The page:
• Kelly Luttinen

Fostering an Honorable Exchange: Better Way Detroit gives those in need the gift of work

“The kingdom of heaven is like a landowner who went out at dawn to hire laborers for his vineyard…Going out about five o’clock, he found others standing around, and said to them, ‘Why do you stand here idle all day?’ They answered, ‘Because no one has hired us.’ He said to them, ‘You too go into my vineyard.’” Matthew 20:1, 6-7


A few years ago, a man came to Our Lady of the Rosary Parish in Detroit asking for help. The priest serving there, Fr. Marko Djonovic, was inspired to offer the man work for pay.

“I asked him to help me move the large cross in our church, and help clean up and do some other things,” said Fr. Marko. As they worked together, Fr. Marko got to know him. “I learned his story, and that he was living in an abandoned building.”


Father lent the man his cell phone to contact a local mental health agency, and he referred the man for housing and disability assistance. Sadly, the week after the man received his first disability payment, Fr. Marko learned he passed away.


“But, for the last five months of his life, he was able to live in a home, with some kind of dignity,” he said.


Father would continue to offer odd jobs to individuals in need. When he paid them, he would say to them: “This is your money. You worked for it.” In this way, Fr. Marko said he “fostered an honorable exchange”, adding he could see an immediate change in the demeanor of everyone he helped.


Father is a member of a new order of priests serving through the Detroit Oratory. The order bases their way of life on the teachings of St. Philip Neri. The order is only in the “novitiate phase” and not canonically approved as yet. “We are just in the beginning stages,” said Fr. Marko.


Fr. Marko with fellow members of the St. Philip Neri order, Fr. Daniel Jones and Fr. Ryan Adams

For his part in the order, one of Fr. Marko’s major tasks is to work with the poor. His early charitable efforts led him to start a ministry called Better Way Detroit. Since May 2018, he has helped hundreds of persons living on the streets and in homeless shelters in the city of Detroit. Fr. Marko regularly visits local hangouts for the homeless, shelters and spots where panhandlers are soliciting, offering them pay for a day’s work. He and his associate, Marcus Cobb, a friend and Vietnam veteran who once was homeless himself, transport those who accept the offer to the day’s designated work site, using a donated Ford Excursion sport utility vehicle.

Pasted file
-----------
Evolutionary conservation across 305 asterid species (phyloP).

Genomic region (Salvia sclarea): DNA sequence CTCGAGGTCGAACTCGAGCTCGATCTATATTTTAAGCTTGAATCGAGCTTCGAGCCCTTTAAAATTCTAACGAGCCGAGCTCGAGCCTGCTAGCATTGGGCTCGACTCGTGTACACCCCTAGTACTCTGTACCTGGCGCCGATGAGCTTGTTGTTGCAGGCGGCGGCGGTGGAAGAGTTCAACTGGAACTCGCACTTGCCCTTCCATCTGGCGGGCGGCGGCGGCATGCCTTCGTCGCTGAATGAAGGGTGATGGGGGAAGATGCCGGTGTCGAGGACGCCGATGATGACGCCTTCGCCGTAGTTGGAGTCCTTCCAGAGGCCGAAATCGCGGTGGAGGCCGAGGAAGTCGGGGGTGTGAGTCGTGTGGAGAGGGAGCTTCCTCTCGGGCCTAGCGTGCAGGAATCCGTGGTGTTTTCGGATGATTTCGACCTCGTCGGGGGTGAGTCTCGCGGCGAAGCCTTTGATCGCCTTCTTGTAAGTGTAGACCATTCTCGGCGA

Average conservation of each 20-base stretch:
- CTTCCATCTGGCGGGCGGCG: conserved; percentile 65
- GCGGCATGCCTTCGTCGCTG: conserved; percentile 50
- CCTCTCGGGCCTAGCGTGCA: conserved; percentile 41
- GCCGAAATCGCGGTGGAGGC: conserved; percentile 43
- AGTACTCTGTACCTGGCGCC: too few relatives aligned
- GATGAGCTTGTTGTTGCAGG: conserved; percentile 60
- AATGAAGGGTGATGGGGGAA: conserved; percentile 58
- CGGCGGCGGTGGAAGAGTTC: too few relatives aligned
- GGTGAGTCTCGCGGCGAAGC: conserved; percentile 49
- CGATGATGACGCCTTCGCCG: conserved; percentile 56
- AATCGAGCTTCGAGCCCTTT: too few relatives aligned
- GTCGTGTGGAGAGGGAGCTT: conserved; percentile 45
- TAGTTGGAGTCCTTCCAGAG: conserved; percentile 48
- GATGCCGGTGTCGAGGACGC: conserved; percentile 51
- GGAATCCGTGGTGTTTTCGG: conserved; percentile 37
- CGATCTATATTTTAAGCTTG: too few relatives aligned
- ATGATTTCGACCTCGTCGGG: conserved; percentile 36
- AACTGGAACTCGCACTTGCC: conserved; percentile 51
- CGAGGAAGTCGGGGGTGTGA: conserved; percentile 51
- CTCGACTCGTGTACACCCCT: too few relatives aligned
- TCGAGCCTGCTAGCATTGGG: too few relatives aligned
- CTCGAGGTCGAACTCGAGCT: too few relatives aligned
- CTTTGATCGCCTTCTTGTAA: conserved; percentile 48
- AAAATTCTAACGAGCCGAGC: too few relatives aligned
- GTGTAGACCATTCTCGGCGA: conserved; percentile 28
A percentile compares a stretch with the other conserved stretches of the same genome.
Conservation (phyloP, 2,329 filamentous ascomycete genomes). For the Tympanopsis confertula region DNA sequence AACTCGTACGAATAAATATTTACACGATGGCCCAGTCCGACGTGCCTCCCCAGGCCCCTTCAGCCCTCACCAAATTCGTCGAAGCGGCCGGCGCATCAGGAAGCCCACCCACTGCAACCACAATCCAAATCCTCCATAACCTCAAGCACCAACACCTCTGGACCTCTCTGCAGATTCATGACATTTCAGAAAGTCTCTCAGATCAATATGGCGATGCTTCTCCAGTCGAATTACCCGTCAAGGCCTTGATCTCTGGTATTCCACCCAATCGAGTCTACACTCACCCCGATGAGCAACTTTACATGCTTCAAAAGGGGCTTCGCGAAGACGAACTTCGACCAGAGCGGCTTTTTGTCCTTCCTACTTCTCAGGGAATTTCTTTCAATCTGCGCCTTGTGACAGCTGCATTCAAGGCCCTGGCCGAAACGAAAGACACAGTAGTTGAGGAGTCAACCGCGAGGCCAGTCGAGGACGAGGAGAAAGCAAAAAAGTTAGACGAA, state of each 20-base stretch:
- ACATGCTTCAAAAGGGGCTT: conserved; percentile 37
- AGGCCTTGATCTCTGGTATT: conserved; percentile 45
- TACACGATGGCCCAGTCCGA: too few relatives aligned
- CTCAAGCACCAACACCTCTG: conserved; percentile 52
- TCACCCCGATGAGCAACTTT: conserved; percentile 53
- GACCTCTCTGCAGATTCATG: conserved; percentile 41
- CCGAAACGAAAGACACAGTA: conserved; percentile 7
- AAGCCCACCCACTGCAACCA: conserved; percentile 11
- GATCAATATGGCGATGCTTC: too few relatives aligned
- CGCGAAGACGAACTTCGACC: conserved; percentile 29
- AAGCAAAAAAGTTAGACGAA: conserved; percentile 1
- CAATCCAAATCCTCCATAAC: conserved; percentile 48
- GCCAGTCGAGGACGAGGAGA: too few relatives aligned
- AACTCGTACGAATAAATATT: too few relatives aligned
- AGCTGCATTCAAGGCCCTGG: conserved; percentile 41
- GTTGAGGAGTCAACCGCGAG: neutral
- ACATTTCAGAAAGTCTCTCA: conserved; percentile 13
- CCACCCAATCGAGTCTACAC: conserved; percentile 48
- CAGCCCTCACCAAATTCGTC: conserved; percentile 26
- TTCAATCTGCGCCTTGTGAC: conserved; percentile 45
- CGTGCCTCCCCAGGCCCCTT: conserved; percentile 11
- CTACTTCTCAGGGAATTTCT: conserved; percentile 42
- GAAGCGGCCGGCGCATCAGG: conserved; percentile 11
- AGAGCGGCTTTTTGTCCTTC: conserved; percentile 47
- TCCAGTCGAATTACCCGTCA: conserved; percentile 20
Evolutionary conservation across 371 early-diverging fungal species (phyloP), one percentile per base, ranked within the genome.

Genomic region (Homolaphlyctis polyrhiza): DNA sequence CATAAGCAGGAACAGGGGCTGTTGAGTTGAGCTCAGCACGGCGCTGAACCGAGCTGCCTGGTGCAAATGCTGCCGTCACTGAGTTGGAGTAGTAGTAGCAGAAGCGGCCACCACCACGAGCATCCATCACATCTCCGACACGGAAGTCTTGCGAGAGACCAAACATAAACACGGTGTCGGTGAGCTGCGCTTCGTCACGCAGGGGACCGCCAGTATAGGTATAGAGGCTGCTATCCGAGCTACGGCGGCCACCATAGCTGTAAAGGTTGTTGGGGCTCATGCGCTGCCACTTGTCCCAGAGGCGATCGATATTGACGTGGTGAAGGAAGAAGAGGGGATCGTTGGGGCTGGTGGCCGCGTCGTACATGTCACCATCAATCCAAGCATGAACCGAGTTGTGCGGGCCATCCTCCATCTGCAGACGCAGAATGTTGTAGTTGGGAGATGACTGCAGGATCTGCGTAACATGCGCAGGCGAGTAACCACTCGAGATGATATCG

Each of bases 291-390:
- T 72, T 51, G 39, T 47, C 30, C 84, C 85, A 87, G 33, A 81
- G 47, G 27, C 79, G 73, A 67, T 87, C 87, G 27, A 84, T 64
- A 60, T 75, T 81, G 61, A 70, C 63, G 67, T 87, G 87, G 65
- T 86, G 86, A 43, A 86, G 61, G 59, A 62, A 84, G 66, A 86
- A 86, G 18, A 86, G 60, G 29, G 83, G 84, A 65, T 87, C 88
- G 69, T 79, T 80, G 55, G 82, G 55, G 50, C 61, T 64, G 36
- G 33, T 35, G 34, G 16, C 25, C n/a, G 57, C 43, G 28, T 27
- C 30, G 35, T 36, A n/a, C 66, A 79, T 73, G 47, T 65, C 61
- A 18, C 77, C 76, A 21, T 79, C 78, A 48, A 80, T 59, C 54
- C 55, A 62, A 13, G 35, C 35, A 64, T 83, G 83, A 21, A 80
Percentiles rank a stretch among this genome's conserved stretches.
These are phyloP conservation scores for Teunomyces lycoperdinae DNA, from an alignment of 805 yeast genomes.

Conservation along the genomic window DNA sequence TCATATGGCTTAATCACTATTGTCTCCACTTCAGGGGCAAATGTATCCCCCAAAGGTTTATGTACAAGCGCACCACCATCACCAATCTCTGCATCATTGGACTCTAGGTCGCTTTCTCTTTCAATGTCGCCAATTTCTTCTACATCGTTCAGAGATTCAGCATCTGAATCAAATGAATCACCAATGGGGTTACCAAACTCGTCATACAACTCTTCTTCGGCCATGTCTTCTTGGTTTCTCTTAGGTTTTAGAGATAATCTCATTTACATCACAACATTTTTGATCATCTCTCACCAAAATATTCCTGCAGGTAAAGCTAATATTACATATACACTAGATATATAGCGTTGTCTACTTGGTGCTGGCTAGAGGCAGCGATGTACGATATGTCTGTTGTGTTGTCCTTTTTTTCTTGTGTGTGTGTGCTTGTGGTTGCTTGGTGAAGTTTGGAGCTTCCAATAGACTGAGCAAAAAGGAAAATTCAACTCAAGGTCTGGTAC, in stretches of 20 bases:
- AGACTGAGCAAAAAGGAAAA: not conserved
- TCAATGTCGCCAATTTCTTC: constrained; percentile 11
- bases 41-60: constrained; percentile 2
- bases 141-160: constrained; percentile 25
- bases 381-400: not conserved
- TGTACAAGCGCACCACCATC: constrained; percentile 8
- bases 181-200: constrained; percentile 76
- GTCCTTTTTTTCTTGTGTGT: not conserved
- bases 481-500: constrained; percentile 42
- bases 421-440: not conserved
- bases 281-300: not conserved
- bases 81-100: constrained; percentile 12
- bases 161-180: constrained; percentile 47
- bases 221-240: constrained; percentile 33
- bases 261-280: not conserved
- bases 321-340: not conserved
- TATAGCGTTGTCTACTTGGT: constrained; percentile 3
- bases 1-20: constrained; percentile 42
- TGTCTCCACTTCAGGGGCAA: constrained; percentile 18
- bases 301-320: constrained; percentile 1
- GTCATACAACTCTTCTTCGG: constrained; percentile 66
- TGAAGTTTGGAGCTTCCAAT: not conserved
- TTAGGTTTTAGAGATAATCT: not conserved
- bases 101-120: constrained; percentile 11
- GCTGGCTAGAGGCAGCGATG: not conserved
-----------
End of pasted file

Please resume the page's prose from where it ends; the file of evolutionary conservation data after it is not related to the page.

In the beginning Better Way Detroit worked on cleaning up city parks.


“We collaborate with the Detroit Mayor’s office and they refer us to blighted properties, or to Detroit residents who need assistance on their homes,” said Fr. Marko.


A Better Way Detroit volunteer works at a park on the riverfront.

A typical work day for the Better Way Detroit workers includes working at assigned areas until early afternoon and then returning to Our Lady of the Rosary for lunch and prayer.

At first Fr. Marko paid his workers with money from his own pocket. After a few months, he said things were working well. Better Way Detroit just needed a little publicity. So he enlisted a friend from another parish where he often serves, Our Lady Star of the Sea in Grosse Pointe Woods. His friend produced a video which today can be viewed on the ministry’s website.


Thanks to that video, the first official donation for the ministry followed from the Archbishop of Detroit, Allen H. Vigneron. After seeing the video, Fr. Marko said the Archbishop was “moved.”


“He loved the idea,” he said. “Then word got out, and more funding came in.”


Fr. Marko began enlisting organizational help from his workers. “In the beginning it was Marcus, but he is now involved in so many things, he can’t always join me,” said Fr. Marko. “So I try to find ways to empower people. Once I work with a person, and I get to know him, if I feel he is capable, he can serve as a co-supervisor.” With a little “coaching” these co-supervisors help Fr. Marko keep order among the workers, and make sure everyone is safe.


Working on a blighted property in Detroit

“It’s having an extra guy to delegate to,” Father explained. “They feel very honored to serve in this way. They help me make sure there are no power lines (where we work). They help encourage the guys to keep working. They help me with testing out tools, and handing out vests and gloves.”


Since its inception, Better Way Detroit has caught the attention of local and national media, with articles appearing in the Detroit Catholic, the Catholic News Agency and the National Catholic Register. Local Detroit celebrity Mitch Albom also filmed a video about the ministry on “The Heart of Detroit” program.


Fr. Marko (center) and Marcus Cobb (right) with Mitch Albom (left)

“We’ve gotten national attention in the Catholic media,” said Fr. Marko, adding he hopes the story spreads further. Recently the local outlet, FOX 2 News ran a piece about the ministry.


Those interested in learning more about Better Way Detroit, or in helping Fr. Marko with any of the ministry’s needs, can go to the Better Way Detroit’s website, betterwaydetroit.com. In addition to making a monetary donation, the ministry is in need of lunch and snack donations, bottled water, gift cards to stores like Home Depot, hand sanitizer, work gloves, and bags for cleanup work. Fr. Marko would also greatly appreciate anyone who might be able to donate a vehicle, such as a large van, to help transport workers to and from assignments. And anyone interested in joining the work efforts of Better Way Detroit is welcome!



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After working in public relations and journalism for a few decades, I am hanging out my freelance shingle, writing about worthy people and telling stories worth telling.

 

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